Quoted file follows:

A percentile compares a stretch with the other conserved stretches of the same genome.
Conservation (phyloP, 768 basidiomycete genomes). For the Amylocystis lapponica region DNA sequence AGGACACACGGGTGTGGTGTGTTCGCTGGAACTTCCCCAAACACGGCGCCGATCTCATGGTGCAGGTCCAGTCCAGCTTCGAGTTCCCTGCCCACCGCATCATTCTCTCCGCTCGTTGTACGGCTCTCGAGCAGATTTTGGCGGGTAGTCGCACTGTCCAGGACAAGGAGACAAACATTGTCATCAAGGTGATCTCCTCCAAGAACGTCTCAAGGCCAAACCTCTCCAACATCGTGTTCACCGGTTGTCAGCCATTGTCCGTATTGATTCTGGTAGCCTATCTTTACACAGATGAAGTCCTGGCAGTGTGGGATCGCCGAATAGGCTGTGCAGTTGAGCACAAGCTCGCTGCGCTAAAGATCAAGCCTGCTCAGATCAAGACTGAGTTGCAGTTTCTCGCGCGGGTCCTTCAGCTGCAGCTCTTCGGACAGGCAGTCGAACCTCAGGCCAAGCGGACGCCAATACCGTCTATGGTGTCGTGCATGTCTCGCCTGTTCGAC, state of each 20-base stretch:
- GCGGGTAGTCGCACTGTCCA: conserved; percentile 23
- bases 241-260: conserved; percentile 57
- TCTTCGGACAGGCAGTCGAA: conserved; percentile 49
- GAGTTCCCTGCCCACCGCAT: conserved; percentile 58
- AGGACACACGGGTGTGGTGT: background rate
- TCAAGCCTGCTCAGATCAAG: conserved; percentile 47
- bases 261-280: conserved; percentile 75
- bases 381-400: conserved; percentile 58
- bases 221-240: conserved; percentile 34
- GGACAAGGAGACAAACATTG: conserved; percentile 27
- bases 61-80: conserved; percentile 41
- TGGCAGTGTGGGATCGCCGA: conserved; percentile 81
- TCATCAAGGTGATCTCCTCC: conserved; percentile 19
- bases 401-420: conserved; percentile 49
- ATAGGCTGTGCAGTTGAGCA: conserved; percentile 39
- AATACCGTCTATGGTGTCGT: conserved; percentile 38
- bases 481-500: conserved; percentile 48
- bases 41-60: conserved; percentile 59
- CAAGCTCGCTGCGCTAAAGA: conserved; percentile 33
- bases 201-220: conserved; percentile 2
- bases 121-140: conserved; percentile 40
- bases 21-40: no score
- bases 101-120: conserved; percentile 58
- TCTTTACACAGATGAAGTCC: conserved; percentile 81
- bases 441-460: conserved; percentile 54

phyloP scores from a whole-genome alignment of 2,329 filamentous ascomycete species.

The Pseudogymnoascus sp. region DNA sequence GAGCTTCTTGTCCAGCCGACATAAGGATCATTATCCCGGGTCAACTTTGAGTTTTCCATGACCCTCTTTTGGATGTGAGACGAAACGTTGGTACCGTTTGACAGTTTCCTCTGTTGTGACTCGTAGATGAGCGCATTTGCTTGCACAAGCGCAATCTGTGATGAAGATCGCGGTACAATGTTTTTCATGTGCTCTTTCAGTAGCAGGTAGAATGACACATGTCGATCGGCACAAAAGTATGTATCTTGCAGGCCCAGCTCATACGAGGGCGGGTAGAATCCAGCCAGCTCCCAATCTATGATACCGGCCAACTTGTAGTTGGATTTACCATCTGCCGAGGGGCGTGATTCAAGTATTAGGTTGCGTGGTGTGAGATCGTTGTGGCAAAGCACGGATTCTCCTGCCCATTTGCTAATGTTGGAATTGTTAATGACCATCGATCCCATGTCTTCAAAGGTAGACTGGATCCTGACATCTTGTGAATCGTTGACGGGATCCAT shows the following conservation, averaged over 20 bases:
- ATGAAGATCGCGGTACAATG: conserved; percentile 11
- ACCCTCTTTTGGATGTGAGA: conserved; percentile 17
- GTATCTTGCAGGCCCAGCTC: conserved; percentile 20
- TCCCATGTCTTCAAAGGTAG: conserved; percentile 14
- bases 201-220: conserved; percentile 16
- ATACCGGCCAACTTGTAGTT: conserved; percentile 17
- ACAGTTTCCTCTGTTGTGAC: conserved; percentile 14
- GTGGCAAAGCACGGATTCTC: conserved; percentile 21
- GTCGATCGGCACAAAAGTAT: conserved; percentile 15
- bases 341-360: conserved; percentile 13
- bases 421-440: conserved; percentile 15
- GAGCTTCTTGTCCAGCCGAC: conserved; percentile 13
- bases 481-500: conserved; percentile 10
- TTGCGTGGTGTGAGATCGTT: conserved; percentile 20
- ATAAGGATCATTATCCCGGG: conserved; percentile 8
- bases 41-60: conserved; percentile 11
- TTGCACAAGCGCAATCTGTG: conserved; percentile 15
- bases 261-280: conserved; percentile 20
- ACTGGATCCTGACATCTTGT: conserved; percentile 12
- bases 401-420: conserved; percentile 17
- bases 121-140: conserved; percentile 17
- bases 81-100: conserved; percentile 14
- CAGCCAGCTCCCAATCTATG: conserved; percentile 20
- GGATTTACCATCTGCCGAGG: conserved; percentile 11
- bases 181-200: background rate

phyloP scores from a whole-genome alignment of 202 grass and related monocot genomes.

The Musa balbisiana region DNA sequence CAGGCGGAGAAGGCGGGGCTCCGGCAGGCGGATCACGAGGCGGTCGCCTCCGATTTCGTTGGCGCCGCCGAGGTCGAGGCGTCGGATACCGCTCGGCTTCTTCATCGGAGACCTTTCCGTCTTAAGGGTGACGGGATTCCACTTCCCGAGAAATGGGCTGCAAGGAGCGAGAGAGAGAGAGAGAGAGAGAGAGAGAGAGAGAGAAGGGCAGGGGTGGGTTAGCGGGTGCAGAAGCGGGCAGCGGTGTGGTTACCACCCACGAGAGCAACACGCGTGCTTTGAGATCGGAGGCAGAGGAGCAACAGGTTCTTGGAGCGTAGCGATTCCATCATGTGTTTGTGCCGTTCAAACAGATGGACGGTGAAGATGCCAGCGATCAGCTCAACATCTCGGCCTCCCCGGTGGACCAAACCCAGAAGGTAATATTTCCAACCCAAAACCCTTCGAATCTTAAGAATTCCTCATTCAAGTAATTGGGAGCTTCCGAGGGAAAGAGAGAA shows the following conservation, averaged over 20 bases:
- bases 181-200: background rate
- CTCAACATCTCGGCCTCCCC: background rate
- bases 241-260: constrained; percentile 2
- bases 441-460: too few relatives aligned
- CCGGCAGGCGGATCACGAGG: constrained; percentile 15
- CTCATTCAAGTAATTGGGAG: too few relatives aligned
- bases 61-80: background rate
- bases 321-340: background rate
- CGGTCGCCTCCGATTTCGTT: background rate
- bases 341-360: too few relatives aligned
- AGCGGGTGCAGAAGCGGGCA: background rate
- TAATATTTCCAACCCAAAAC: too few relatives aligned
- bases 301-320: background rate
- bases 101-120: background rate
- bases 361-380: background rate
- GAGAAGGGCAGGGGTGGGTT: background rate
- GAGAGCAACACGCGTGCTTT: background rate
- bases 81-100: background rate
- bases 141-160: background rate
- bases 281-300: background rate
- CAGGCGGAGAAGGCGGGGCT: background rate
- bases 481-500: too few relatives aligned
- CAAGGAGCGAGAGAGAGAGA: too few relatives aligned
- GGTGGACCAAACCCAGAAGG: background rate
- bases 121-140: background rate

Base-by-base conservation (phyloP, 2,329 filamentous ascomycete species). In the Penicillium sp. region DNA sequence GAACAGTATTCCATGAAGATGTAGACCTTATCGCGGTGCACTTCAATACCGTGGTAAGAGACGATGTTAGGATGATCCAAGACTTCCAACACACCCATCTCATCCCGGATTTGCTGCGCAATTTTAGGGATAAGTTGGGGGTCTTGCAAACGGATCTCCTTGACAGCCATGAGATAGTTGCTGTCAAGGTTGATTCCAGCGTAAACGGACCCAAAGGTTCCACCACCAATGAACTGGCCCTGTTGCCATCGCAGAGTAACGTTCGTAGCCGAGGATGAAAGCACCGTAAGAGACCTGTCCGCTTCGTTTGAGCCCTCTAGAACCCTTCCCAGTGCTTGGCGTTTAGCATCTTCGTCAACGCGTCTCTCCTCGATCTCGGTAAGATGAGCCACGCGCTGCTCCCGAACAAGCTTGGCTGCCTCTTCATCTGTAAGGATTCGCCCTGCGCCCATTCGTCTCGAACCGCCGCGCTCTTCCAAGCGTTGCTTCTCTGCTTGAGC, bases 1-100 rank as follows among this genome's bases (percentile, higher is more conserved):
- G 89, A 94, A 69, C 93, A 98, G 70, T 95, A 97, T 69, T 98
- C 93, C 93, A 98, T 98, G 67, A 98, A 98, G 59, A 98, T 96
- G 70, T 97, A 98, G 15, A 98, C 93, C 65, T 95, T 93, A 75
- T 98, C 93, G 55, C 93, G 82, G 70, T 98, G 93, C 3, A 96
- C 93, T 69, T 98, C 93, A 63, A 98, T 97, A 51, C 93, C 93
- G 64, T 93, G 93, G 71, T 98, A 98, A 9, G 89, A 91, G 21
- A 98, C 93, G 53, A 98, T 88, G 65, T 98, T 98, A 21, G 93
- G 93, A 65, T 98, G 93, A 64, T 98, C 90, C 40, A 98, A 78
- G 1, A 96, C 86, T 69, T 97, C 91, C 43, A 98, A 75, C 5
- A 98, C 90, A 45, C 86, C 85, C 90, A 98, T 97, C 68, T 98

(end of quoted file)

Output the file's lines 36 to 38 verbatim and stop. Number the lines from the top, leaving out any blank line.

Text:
- ACAGTTTCCTCTGTTGTGAC: conserved; percentile 14
- GTGGCAAAGCACGGATTCTC: conserved; percentile 21
- GTCGATCGGCACAAAAGTAT: conserved; percentile 15